Dina Shenhav's "Tarchish"

Today is international museum day, and a number of Israeli papers had coverage of various exhibits going on in Israel. One of these exhibits, Tarchish (scenario) by Dina Shenhav, has a decidedly ruinous feel to it. The exhibit is being staged at the Nachum Gutman Museum in Neveh Tzedek.

According to Achbar Ha'ir,
"Shinhav's work deals with the human fear of apocalypse. This fear, she believes, is based on events from the dawn of history and up to modern time - places that were destroyed, destruction caused by man and civilization or by nature. The stories of Noah and Sodom in the Bible, the Holocaust, Hiroshima, the bombing of the World Trade Center, destruction of forests, earthquakes and tsunamis - all these are natural components of the human genome."
Here is a video of her work. It's worth watching, and an interesting way to capture the feeling of ruins and destruction. She apparently has done other ruinous work before. Here are pictures from her series, "The End of the City", "And the Wind Returneth," and from some of her earlier work.

Friday, May 6, 2011

Irresistible Decay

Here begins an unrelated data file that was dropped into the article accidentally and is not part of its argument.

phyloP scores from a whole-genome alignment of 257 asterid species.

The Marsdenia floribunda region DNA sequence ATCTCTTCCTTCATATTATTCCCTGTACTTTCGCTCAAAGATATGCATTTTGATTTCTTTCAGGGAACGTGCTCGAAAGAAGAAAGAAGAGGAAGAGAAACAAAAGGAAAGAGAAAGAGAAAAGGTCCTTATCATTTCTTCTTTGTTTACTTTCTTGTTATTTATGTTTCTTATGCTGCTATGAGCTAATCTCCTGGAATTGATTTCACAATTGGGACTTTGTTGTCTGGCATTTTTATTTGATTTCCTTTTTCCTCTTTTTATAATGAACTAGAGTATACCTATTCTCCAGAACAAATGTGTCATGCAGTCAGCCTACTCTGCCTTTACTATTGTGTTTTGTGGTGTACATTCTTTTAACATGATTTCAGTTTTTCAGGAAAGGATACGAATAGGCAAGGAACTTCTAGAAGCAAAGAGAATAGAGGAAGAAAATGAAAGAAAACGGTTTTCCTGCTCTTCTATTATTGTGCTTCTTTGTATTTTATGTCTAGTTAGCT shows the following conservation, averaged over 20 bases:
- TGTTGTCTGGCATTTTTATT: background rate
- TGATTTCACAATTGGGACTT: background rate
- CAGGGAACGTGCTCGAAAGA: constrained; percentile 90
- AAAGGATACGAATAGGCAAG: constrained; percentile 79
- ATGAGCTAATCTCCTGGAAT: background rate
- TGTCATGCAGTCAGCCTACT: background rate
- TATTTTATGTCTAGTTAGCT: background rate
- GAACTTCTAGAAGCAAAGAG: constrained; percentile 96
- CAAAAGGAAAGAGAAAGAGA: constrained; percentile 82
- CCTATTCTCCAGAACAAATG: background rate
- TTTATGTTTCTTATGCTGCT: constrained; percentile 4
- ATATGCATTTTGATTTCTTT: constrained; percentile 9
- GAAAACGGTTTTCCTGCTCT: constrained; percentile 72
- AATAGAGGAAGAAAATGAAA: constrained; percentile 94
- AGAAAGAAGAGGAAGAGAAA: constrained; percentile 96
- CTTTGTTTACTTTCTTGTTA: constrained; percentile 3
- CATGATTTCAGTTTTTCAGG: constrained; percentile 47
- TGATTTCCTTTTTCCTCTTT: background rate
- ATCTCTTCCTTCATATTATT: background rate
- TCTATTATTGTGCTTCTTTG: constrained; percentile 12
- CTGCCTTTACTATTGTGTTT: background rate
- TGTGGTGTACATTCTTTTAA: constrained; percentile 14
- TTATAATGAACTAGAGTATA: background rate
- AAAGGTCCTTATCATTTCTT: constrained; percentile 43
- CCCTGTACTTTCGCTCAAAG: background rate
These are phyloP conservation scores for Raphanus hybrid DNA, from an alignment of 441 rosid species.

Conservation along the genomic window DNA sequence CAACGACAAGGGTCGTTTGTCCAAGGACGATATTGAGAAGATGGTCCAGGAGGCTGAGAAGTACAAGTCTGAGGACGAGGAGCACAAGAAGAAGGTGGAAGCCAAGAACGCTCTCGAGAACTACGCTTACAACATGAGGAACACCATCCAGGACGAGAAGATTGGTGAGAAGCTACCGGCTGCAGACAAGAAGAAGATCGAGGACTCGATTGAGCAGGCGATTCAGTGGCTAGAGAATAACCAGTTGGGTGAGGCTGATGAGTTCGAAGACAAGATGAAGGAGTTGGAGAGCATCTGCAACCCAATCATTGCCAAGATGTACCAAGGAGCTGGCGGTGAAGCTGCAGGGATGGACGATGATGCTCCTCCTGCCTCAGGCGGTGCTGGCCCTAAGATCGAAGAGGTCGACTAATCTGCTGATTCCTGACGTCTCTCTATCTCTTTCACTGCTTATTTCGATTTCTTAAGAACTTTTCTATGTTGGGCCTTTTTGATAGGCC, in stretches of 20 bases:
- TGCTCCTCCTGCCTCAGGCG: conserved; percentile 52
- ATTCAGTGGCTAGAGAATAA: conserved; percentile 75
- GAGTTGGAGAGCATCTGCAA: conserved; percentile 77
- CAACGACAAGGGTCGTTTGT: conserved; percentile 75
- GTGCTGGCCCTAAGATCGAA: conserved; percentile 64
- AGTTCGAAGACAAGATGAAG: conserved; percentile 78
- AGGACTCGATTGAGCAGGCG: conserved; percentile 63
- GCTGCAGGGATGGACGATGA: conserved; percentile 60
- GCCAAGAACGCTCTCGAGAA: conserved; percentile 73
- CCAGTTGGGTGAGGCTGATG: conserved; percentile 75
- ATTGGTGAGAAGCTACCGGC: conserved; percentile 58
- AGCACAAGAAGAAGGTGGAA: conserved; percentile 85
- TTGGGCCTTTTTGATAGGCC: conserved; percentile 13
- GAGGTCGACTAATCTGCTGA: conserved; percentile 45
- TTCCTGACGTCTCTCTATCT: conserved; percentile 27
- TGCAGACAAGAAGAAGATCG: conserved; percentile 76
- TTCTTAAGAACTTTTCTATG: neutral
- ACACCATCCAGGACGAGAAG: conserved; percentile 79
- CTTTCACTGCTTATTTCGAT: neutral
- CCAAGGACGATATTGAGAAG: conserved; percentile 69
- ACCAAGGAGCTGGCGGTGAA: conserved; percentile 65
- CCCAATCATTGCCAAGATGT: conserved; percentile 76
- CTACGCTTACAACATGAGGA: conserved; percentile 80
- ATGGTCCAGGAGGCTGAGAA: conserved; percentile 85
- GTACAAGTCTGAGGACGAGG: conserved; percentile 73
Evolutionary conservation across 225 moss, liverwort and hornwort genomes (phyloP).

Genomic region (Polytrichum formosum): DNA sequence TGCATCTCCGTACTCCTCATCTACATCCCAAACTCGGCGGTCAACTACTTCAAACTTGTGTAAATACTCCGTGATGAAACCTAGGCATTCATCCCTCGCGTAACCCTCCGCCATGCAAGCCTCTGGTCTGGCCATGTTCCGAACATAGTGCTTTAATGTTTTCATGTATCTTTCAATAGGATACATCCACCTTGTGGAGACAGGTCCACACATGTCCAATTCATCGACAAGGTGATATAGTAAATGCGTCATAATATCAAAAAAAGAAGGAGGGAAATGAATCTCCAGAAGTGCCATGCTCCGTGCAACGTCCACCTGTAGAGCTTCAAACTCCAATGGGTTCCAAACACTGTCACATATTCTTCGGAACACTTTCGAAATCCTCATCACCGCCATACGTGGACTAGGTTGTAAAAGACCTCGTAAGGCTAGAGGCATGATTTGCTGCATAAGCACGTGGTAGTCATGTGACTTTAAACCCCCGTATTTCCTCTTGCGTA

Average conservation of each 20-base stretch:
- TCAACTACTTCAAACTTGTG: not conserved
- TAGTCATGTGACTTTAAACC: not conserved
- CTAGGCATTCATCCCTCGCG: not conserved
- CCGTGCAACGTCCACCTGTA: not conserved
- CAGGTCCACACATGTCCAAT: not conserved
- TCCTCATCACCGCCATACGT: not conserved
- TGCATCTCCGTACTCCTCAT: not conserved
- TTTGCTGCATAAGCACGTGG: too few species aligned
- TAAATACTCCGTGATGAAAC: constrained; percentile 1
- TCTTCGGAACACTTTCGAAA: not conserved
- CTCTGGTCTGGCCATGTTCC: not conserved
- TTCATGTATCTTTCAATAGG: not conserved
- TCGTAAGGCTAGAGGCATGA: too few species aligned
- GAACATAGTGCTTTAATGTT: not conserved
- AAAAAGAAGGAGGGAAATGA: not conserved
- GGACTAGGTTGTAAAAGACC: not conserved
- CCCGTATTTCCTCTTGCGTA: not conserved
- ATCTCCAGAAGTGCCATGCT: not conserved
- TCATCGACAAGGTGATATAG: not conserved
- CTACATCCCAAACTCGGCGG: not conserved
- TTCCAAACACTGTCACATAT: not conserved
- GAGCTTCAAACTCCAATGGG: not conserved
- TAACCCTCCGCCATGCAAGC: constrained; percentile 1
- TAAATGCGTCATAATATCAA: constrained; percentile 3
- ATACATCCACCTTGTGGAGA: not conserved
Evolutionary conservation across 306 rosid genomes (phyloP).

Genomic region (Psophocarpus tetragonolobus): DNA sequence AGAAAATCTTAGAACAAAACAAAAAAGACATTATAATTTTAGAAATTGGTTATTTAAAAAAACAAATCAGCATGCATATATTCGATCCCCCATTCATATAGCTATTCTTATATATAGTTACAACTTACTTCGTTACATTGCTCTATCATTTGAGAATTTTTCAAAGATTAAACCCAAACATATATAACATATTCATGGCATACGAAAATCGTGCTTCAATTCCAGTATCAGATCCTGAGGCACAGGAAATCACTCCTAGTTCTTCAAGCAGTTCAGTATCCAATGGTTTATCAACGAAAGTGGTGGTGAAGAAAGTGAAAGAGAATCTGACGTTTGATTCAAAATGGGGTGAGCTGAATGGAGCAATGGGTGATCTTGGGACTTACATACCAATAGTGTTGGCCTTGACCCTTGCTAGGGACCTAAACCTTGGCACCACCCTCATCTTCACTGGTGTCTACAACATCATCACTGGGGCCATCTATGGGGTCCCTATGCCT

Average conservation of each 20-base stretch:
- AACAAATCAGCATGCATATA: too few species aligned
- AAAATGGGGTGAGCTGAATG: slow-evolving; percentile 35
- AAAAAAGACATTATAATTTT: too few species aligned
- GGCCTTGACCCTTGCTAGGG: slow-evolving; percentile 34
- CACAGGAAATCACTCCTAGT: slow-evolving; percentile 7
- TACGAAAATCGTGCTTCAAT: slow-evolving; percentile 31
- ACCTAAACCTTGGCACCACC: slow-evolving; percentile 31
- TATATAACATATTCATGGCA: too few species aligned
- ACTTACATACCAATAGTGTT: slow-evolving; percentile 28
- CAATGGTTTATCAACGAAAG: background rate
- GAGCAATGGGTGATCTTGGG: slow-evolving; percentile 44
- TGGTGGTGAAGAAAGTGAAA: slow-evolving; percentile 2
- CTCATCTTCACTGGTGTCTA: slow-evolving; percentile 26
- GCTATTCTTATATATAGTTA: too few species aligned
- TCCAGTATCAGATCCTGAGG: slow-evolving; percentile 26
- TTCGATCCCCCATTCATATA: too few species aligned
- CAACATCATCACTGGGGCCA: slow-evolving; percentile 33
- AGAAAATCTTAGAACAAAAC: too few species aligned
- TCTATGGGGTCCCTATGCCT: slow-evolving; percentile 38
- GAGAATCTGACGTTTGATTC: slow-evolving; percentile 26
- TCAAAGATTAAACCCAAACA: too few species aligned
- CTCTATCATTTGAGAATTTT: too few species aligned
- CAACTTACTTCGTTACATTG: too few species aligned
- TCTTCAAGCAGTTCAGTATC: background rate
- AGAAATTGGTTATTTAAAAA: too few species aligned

In 1997, The Getty Center held an exhibition entitled "Irresistible Decay: Ruins Reclaimed." Along with the exhibit, an accompanying volume was published, with a few essays about ruins. The exhibit was divided into three parts, with the second part titled "Recycling, Reconstruction and Preservation." Michael Roth writes that
"Some commentators have perceived it as necessary, for example, that an ancient building be separated in some way from daily use so that its pastness could be more dramatically made manifest. Seen from this vantage, it becomes important that the ruin appear as an anachronism: as a message from the past more than as an active site of life in the present."
However, Roth goes on to explain the manifest contradiction in reusing a ruin while at the same time trying to preserve it as a thing of the past.